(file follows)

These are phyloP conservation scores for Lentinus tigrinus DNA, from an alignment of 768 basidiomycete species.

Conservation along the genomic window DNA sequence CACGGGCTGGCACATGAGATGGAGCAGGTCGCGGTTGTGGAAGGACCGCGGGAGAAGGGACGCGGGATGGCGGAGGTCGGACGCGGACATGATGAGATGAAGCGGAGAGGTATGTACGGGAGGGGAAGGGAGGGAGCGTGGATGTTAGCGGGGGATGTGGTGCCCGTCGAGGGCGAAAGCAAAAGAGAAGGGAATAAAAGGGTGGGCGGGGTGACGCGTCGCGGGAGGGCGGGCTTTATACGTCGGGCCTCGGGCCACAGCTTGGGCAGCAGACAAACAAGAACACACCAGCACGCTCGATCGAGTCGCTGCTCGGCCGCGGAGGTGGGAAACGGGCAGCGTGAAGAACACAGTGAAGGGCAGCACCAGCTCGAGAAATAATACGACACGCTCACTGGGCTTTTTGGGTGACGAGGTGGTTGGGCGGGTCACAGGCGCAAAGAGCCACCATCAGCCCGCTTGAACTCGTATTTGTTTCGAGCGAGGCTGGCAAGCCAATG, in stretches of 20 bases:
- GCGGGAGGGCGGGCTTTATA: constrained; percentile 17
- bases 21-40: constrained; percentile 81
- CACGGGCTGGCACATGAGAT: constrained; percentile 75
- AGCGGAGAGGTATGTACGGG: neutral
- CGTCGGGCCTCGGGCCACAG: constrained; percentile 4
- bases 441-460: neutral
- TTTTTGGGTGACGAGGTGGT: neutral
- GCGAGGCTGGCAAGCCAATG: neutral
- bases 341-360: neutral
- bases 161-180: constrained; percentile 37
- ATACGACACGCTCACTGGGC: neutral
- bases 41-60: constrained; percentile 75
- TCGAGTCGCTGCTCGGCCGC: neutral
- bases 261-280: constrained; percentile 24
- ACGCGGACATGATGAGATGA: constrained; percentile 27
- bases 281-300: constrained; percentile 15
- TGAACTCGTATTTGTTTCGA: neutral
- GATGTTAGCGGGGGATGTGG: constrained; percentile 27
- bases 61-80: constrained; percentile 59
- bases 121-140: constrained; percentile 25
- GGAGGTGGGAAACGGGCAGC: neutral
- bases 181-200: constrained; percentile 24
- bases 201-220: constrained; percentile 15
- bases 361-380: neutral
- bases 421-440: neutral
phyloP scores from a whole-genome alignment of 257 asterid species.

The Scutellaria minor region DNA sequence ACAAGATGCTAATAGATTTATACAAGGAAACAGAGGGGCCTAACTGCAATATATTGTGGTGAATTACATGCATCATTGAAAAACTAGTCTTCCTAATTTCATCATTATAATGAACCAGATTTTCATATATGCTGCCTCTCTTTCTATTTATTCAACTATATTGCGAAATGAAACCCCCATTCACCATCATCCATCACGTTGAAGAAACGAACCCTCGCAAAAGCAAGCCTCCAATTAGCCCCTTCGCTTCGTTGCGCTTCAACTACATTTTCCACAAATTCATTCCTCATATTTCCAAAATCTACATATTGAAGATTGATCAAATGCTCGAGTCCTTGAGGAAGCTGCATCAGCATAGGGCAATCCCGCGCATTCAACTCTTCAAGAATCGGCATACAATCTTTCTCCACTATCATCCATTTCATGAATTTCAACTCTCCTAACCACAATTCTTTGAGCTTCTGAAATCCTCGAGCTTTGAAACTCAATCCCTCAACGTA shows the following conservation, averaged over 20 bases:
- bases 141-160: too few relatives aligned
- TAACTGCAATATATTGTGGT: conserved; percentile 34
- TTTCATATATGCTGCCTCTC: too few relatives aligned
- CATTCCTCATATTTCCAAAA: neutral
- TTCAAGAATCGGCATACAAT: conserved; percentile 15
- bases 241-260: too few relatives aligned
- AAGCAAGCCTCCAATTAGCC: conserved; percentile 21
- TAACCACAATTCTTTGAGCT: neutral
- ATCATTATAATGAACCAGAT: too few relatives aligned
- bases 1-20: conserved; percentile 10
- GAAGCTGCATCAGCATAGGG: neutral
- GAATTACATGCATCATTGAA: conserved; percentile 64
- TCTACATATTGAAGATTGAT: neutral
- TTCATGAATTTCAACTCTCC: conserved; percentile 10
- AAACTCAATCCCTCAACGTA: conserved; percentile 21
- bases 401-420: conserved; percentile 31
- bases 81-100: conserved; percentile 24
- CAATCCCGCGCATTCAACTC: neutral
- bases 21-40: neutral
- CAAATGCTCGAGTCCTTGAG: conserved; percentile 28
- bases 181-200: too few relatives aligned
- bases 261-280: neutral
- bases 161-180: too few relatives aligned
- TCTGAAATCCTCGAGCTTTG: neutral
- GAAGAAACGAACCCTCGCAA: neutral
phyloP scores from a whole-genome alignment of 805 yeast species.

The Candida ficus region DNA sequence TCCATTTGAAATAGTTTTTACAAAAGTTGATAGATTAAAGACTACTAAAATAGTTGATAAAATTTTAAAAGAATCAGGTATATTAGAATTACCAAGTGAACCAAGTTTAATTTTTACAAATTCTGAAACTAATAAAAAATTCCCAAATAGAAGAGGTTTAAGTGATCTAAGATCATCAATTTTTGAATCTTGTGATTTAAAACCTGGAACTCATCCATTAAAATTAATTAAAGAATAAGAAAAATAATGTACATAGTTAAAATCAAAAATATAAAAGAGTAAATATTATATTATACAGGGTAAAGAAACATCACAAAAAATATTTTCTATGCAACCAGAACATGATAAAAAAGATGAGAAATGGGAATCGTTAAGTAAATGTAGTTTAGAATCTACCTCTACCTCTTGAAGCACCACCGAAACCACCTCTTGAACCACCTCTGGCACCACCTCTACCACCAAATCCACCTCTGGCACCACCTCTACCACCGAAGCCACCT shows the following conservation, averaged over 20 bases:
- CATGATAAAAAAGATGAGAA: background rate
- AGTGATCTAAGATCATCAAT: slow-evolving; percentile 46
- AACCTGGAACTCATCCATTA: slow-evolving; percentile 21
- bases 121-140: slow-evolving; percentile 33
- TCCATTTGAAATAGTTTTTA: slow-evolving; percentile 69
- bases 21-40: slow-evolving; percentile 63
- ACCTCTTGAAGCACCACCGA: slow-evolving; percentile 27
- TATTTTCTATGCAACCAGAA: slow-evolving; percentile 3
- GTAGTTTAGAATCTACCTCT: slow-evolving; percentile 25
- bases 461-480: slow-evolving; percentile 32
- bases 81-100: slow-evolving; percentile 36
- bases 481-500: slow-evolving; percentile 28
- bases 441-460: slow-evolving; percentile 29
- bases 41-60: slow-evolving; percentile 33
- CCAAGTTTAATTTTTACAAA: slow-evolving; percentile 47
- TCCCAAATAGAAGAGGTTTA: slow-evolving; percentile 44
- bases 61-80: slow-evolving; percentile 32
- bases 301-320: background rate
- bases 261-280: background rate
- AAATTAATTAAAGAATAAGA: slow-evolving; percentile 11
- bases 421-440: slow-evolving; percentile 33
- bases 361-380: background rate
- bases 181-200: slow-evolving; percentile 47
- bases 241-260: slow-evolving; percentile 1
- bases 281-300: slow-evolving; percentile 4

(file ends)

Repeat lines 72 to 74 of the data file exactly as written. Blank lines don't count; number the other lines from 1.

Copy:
- TCCCAAATAGAAGAGGTTTA: slow-evolving; percentile 44
- bases 61-80: slow-evolving; percentile 32
- bases 301-320: background rate